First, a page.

"Granny's comments are always a little off-target, a little off-point, but always on the funny," says actress-comedian Wanda Sykes ("Curb Your Enthusiasm"), who voices the aged sloth. "I love playing characters who speak their mind, and Granny?oh my goodness, she is just out there, you know? There are no apologies with Granny." Adds supervising animator Nick Bruno: "Granny always seems a little bit out of it, but then she can turn on a dime and be this sharp old lady."

Out to Sea
Granny is a surprise castaway when Manny, Diego and Sid are swept out to sea on an iceberg following Scrat's continental crack-up. But her addled antics are the least of the boys' problems. They've been captured by a band of pirates, led by the fearsome orangutan Captain Gutt, voiced by Emmy®-winner Peter Dinklage ("Game of Thrones"). A self-styled king of the ocean and pirate of all pirates, Captain Gutt loves being a brigand and living by the strict code of the sea. He's earned the name "Gutt" from having big claws that he's not afraid to use. As Gutt proudly boasts, he can turn your innards into your "outards." You don't want to mess with him.

That is, unless you're Manny, who must challenge Gutt because the pirate captain is standing in the way of the mammoth's return to his family. They are formidable, evenly matched foes. "Manny and the herd beat the dinosaurs in their last adventure, so we knew we had to come up with a bigger-than-life adversary for Manny," says producer John C. Donkin. Adds Thurmeier: "Gutt doesn't like being told 'No,' and Manny, being a strong personality, isn't afraid to take him on."

Gutt is voiced by Peter Dinklage, whose role as Tyrion Lannister in the series "Game of Thrones" has earned superstardom and accolades. The actor's rich, deep voice conveys Gutt's power and gravitas, and Dinklage's comedic and acting skills bring to life the humour and fun. "What appealed to me about Gutt was that I had never before played a pirate orangutan, and I'm not sure I'll get such an opportunity again, so when these jobs come up, you grab them," he jokes about making his animated feature film debut. "I enjoyed playing Gutt's anger management issues. He's quick to remind everyone who's in charge."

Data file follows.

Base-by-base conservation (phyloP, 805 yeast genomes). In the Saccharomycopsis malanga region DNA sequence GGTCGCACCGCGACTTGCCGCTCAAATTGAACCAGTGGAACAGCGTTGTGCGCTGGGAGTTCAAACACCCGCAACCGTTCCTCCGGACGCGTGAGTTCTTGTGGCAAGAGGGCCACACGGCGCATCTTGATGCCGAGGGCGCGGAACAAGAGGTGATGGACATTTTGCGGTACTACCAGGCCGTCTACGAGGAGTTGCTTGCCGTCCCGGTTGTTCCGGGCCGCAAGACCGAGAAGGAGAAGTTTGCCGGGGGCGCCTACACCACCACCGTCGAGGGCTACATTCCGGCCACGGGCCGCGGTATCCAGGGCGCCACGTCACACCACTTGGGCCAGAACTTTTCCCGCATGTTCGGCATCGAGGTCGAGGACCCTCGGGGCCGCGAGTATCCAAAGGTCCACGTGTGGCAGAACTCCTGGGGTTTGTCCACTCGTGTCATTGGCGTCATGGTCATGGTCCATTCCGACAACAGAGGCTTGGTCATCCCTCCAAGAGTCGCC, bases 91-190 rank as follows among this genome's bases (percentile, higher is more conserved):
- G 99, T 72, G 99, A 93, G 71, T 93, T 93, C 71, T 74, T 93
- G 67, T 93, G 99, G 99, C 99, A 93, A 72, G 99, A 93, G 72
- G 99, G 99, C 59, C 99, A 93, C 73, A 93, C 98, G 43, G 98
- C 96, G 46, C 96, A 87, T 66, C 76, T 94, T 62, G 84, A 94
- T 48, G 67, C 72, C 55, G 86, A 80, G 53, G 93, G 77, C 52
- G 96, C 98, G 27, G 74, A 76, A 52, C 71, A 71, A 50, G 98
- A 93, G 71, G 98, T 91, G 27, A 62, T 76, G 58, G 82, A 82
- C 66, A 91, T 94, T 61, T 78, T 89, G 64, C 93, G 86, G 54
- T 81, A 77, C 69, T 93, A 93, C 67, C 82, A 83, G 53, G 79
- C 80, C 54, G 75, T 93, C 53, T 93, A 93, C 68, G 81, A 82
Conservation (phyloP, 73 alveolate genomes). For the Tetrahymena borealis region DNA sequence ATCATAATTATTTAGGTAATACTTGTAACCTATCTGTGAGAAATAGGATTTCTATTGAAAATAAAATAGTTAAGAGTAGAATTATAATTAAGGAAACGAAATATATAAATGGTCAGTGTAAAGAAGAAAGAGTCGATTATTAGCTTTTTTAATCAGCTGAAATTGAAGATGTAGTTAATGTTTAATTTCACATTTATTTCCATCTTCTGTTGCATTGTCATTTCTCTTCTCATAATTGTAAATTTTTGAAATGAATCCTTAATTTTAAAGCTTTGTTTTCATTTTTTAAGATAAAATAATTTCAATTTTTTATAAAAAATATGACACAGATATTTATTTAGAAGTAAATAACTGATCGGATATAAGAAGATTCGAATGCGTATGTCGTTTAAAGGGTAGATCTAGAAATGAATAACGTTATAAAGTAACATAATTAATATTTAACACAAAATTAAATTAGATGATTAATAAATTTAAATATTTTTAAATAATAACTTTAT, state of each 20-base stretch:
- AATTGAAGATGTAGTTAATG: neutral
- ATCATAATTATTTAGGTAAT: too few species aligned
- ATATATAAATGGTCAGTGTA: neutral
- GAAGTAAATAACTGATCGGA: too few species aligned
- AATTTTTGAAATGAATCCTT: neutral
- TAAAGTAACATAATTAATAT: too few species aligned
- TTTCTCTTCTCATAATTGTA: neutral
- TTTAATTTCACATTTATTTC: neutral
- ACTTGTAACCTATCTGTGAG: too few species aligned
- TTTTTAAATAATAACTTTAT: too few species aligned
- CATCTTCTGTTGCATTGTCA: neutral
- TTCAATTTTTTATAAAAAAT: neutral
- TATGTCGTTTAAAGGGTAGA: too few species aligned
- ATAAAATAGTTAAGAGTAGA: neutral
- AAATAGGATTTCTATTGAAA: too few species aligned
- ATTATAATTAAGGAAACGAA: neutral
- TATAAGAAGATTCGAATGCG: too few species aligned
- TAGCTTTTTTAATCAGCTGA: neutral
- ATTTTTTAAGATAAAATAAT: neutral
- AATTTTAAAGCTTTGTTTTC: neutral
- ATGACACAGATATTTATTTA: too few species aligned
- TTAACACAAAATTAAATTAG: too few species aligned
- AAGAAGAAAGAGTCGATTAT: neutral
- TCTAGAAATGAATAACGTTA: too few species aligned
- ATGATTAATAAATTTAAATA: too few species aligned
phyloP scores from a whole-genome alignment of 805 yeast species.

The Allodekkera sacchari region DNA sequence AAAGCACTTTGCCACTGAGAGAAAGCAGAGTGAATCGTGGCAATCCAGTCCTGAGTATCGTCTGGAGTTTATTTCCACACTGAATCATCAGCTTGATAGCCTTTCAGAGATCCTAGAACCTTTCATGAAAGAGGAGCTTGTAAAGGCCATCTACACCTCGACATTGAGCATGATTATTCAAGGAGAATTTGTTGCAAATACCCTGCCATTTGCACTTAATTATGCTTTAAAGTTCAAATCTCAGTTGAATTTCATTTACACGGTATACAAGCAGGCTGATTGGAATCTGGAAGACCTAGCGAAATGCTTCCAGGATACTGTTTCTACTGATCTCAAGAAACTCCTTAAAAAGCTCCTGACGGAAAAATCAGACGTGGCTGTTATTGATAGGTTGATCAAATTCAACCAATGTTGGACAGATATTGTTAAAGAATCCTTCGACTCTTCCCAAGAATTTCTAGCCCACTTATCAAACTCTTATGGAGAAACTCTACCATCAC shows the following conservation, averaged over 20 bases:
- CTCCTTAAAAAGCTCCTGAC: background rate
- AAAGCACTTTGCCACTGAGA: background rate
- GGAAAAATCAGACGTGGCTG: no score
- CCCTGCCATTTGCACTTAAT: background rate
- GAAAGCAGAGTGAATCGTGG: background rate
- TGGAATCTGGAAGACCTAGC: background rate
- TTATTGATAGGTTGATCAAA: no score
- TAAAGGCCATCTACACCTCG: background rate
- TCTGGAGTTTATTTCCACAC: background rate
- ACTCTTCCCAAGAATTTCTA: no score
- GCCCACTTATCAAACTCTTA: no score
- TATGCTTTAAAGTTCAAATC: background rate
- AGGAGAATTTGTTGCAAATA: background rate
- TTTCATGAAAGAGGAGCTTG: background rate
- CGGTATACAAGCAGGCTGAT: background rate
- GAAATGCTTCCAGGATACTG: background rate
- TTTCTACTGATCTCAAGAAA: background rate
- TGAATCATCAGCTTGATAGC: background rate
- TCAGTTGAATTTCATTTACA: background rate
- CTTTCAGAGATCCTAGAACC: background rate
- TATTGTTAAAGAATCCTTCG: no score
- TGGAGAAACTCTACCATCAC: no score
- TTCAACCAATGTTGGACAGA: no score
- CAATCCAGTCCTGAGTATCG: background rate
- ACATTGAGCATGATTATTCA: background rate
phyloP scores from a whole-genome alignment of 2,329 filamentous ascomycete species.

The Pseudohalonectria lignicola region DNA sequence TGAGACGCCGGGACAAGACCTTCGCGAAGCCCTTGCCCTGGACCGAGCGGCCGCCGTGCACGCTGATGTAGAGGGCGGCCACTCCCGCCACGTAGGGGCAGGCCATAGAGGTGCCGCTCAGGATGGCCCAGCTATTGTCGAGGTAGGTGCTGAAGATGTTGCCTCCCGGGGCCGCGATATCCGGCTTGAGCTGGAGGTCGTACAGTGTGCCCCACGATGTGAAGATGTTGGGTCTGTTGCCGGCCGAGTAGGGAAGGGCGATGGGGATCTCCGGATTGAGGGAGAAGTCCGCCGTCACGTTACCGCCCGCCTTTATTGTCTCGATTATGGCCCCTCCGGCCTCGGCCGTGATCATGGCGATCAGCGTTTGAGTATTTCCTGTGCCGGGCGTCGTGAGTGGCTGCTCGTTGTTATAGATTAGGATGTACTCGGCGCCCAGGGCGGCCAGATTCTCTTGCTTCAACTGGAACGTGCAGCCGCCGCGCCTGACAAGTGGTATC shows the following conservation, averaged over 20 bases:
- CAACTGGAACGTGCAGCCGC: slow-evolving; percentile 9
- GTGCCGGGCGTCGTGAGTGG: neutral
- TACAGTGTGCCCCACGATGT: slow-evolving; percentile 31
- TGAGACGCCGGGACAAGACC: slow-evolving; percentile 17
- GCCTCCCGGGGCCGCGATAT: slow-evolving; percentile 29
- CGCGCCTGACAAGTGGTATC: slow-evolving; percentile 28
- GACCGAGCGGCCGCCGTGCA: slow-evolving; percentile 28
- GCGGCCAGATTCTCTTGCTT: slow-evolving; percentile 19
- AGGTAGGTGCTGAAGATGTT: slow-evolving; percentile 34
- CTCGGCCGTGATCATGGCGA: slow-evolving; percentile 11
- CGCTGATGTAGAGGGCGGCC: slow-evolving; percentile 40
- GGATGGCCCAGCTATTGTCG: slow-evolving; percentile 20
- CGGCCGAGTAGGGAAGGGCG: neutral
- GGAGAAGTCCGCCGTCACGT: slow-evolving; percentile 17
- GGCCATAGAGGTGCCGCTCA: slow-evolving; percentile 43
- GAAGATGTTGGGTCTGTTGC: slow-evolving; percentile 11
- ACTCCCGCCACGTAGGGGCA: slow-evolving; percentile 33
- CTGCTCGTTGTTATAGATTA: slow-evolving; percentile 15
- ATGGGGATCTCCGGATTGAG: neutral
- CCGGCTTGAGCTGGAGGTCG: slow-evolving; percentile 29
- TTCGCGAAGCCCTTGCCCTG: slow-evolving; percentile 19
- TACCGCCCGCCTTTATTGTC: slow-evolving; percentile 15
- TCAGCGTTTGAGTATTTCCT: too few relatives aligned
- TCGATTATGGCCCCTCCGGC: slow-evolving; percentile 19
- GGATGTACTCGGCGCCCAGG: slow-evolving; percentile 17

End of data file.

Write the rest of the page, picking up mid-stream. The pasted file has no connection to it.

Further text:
Gutt is a dark version of Manny, especially in their views about family. Manny has become the ultimate family guy - married, with a teen daughter, and a father figure to his extended clan, including Diego and Sid. He believes that family gives you strength. Gutt thinks family holds you back and makes you weak, though as Dinklage observes, his "mates and crew are a version of a family." So let's meet Gutt's crew/family:

Shira: (Jennifer Lopez) is the aforementioned beautiful and dangerous sabre-toothed tiger who battles Diego - only to lose her heart to him.

Flynn: ("Hot Fuzz's" and "Shaun of the Dead's" Nick Frost) is Gutt's first mate, a jiggly, gelatinous, 4,000-pound elephant seal. When he comes waddling into a scene, and then stops, his belly continues moving forward! He's easily the biggest member of the crew, but, says Martino, "he's also like a kid. Flynn has the enthusiasm of a young child, wrapped in an enormous frame." Adds Nick Frost: "Flynn always sees the best in people, even Gutt, which is quite a difficult thing to do."

Squint: ("Parks and Recreation's" Aziz Ansari) is the pirate crew's smallest but scrappiest member - an over-caffeinated bunny with a Napoleon Complex. "Squint can't help it that he's got a cute little bunny nose, tail and ears," says Thurmeier. Adds Ansari: "Squint's always ready to fight, but never gets to chop it up with anybody."